Volvo Cars responsible for the actions of its self-driving cars

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Published 12:00 AM, October 20 2015

Volvo Cars will accept full liability for the actions of its autonomous cars when in Autopilot mode, making it one of the first manufacturers to take this vital step forward in the development of self-driving cars.

President and CEO Håkan Samuelsson made the comment as part of a speech that called on legislators, governments and car manufacturers to work together more closely to make self-driving cars a reality. By taking the lead on responsibility Volvo hopes to speed up the creation of government guidelines controlling the testing and development of autonomous cars.

Without such guidelines, countries such as the United States could lose their lead in the development of AD.

“The US risks losing its leading position due to the lack of Federal guidelines for the testing and certification of autonomous vehicles,” said Mr Samuelsson. “Europe has suffered to some extent by having a patchwork of rules and regulations. It would be a shame if the US took a similar path to Europe in this crucial area.”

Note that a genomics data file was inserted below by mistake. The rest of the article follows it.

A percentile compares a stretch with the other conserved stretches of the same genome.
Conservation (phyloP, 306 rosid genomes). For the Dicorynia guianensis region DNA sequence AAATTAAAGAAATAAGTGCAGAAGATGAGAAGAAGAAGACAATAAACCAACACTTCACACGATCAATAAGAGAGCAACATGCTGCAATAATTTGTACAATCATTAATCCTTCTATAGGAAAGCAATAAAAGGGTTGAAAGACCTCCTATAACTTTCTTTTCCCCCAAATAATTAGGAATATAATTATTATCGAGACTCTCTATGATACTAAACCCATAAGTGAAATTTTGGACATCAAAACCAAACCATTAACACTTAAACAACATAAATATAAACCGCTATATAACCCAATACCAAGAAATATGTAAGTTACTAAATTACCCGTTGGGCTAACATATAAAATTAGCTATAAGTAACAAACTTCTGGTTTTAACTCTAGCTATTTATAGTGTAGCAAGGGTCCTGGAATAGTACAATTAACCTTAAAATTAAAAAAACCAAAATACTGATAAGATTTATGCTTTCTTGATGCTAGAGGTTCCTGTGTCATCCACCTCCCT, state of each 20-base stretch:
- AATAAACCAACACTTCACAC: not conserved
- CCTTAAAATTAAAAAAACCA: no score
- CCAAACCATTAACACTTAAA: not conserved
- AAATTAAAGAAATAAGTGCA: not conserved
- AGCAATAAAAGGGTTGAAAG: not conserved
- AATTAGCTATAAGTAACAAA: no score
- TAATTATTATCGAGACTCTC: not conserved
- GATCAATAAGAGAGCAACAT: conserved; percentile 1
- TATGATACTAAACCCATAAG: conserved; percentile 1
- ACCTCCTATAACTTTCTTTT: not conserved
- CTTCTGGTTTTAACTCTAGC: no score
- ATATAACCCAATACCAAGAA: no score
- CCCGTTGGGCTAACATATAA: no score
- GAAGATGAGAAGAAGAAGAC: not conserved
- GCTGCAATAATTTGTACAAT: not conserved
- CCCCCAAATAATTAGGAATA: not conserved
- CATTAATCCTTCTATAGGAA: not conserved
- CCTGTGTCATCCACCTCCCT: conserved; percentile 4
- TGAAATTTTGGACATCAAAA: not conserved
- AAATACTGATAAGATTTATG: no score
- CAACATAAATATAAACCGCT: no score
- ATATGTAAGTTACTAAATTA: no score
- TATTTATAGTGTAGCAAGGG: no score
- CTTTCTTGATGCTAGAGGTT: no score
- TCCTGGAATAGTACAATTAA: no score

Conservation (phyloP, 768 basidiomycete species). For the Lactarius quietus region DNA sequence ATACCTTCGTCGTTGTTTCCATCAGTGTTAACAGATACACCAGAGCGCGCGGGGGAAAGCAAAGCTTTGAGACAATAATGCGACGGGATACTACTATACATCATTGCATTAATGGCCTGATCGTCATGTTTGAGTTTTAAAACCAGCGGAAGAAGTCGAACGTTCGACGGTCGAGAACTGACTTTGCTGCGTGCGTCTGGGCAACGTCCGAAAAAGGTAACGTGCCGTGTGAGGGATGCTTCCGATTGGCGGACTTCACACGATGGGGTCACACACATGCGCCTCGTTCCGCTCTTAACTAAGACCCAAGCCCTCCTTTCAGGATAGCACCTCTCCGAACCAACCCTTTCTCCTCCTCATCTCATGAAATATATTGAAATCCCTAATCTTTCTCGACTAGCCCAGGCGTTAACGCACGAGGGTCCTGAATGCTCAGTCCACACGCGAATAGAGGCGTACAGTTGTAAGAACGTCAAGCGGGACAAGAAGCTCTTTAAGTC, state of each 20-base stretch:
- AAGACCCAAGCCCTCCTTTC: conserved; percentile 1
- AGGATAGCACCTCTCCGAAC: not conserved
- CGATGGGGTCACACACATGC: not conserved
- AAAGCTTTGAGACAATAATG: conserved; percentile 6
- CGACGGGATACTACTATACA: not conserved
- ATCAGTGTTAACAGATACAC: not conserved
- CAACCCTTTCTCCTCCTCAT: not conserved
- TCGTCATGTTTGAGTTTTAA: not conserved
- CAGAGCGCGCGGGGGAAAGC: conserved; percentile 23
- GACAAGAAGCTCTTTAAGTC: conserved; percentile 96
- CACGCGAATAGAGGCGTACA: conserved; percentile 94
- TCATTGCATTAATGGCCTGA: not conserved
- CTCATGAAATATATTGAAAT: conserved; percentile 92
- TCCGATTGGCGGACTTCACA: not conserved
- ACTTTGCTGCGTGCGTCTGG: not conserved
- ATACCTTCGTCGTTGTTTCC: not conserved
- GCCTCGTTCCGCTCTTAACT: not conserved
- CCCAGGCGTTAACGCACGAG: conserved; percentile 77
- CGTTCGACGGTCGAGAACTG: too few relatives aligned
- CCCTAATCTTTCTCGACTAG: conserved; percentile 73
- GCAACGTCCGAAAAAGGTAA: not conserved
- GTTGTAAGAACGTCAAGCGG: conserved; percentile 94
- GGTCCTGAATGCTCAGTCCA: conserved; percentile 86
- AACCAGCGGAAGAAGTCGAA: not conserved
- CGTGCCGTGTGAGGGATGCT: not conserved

Mr Samuelsson said that the absence of national Federal oversight in the US could slow down the development and introduction of AD by making it difficult for carmakers to test, develop and sell AD cars.

“The absence of one set of rules means car makers cannot conduct credible tests to develop cars that meet all the different guidelines of all 50 US states,” he said. “If we are to ensure a smooth transition to autonomous mobility then together we must create the necessary framework that will support this.”

Volvo Cars’ commitment to speeding up the introduction of autonomous driving received support from the USA’s National Highway Traffic Safety Administration (NHTSA). “If a tech innovation can reduce deaths on American roads we aren’t just for it, we’re for it now,” said NHTSA administrator Mark Rosekind.

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